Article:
This article deals with the content contained in ECMA-376 Part 1. The 3rd edition of ECMA-376 was released in June of 2011 and can be downloaded from the following location: http://www.ecma-international.org/publications/standards/Ecma-376.htm
Where can I get the presetShapeDefinitions.xml file?
- Download ECMA-376 3rd edition Part 1 and unzip the contents into an empty folder. You should see a .pdf file and 5 more .zip files.
- Unzip the contents of the OfficeOpenXML-DrawingMLGeometries.zip file into the same folder.
Open the presetShapeDefinitions.xml file in the XML file editor of your choice. If you don’t have a dedicated XML file editor, most basic text editors (Notepad) should be able to open and display the file contents.
What am I supposed to do with this?
That’s completely up to you. But here’s a few ideas…
Maybe you are writing an open source word processor for another platform that can read .docx files and you need to be able to draw the shape associated with a <prstGeom> (§188.8.131.52) element. The shape doesn’t look right and you are questioning whether or not there is a problem with the definition.
You could be creating a custom template for PowerPoint and you want to modify one of the existing shapes beyond what is available in the format options.
For the purposes of this blog, I will focus on the second scenario.
How do I do that?
In short, any shape definition from the presetShapeDefinitions.xml file can be used within a <custGeom> (§184.108.40.206) element. Sounds easy, right? Well, it is! Here’s how to do it:
- Create a new Microsoft PowerPoint 2010 presentation, delete the 2 title placeholders, and drop any shape you want onto the slide. I will use the ‘Moon’ shape for demonstration purposes.
- Save the presentation as ‘MyShapeTest.pptx’.
- Close Microsoft PowerPoint.
- Rename the file to ‘MyShapeTest.zip’.
Wait a second! Why are we renaming the file with a .zip extension? You may have heard that starting with Office 2007 the files that end with ‘x’, such as .docx, .xlsx, and .pptx are actually zip-compressed packages containing a collection of XML files. Well, you can take that at face value and rename any of those file types with a .zip extension and then open it in your un-zipper of choice and browse the contents, which is exactly what we are going to do.
- Extract the contents of the MyShapeTest.zip file.
- Open the file “ppt\slides\slide1.xml” in a text editor or a dedicated xml file editor.
- Note: If the file opens automatically in Internet Explorer or another browser you may need to use the “Open with…” option.
- Locate the <a:prstGeom prst=”moon”> element and its associated </a:prstGeom> element.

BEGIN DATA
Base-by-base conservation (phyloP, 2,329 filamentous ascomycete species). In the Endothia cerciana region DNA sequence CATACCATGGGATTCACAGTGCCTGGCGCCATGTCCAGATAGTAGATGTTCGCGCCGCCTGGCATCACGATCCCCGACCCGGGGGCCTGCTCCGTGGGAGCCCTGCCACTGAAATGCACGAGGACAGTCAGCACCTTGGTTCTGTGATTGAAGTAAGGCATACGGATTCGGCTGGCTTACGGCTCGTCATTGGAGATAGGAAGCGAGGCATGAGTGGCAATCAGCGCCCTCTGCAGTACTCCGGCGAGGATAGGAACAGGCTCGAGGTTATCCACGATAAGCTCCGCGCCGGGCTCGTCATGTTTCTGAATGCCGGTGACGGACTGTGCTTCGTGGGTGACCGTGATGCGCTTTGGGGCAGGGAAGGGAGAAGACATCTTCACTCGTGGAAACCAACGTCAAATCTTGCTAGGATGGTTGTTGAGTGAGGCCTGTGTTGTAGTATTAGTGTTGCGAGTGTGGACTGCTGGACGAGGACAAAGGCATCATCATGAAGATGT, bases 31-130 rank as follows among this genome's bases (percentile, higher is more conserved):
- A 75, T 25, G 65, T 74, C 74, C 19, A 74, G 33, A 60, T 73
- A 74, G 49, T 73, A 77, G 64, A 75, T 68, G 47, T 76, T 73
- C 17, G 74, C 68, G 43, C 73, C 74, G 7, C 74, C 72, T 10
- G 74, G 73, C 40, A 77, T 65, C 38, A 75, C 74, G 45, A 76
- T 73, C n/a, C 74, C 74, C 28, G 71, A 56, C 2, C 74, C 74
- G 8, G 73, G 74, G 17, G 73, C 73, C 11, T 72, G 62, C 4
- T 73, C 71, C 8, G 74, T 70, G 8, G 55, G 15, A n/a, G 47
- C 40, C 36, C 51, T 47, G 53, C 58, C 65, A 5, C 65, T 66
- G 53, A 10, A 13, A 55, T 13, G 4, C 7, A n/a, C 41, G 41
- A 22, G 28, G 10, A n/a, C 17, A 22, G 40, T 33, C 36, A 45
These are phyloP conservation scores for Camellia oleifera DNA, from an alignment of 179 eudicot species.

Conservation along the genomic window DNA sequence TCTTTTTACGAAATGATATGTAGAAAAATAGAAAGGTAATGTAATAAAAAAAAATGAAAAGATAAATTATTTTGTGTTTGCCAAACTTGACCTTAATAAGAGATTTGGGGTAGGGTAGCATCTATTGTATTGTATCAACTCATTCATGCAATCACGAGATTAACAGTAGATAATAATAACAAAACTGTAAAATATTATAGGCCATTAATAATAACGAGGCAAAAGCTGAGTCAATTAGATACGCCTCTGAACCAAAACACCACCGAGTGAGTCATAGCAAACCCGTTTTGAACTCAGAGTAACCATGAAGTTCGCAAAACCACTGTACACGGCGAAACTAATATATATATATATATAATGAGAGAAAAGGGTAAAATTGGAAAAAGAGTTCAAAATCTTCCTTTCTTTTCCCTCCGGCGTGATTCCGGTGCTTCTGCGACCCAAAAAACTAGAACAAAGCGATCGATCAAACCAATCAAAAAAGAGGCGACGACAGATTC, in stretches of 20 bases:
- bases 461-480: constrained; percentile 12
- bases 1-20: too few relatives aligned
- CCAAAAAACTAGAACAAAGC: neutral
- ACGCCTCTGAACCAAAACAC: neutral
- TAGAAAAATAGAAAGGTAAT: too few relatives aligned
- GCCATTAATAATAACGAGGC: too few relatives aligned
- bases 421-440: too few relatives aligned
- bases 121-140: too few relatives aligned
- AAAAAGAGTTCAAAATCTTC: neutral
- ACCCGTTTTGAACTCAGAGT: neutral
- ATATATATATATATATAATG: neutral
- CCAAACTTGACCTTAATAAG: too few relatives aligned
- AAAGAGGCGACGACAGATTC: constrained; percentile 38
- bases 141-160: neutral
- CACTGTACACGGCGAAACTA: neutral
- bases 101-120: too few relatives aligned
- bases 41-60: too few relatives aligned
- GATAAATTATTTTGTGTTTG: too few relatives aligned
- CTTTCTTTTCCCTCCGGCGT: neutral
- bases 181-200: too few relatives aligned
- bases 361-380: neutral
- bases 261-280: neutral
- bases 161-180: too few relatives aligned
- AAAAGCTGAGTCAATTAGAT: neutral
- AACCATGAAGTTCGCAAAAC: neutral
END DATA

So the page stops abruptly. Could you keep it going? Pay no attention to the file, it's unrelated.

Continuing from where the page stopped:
- Make the following changes:
- Replace <a:prstGeom prst=”moon”> with <a:custGeom>.
- Replace </a:prstGeom> with </a:custGeom>.
- Replace the <a:avLst/> element that exists between the two custGeom elements with the contents of the Moon definition from the presetShapeDefinitions.xml file. DO NOT include the <moon> and </moon> elements.
- Save and close the slide1.xml file.
- Replace the slide1.xml file in the zip-compressed package with the modified version of the file.
- Note: DO NOT re-zip the contents of the MyShapeTest folder. You MUST replace the modified file in the original .zip file.
- Rename the file back to ‘MyShapeTest.pptx’ and open it with Microsoft PowerPoint.
- Note: If you get an error when opening the presentation you may have accidently changed something that you shouldn’t have. Start over and try again.
When you open the file it should look exactly like it did before, but that’s exactly the point. You replaced the reference to the shape with the actual definition. It’s supposed to look the same.
What’s the point?
Remember our 2 scenarios from the “What an I supposed to do with this” section above? Well, we’ve answered the first question of whether or not the definition is ‘good’. If it wasn’t, the shape would not have rendered correctly or you would have received an error stating something along the lines of “PowerPoint found a problem with content in MyShapeTest.pptx” when you tried to open the file.
If you’re familiar with DrawingML you probably already realized that you can now modify the definition in the slide1.xml file. For those who are not familiar with DrawingML, here’s something that you can change in the definition to make the moon a little more interesting.
- Follow steps 3 – 5 from above
- Locate the following line.
- <pathLst xmlns=”http://schemas.openxmlformats.org/drawingml/2006/main”>
- This is the List of Path Shapes, or the actual lines that are drawn to make the shape.
- Remove the following line from within the pathLst block.
- <arcTo wR=”g18w” hR=”dy1″ stAng=”stAng1″ swAng=”swAng1″ />
- Replace it with this.
<pt x=”wd2″ y=”hd2″ />
- Follow steps 8-10 from above.
When you open the file you should see that the inside arc has been replaced with 2 straight lines from the moon’s points to the center of the shape. In step 4 we only drew the first line. The second one is drawn automatically by the <close /> element.
Refer to ECMA-376 Part 1, Chapter 14 on DrawingML for more information on how to manipulate and draw your own custom shapes.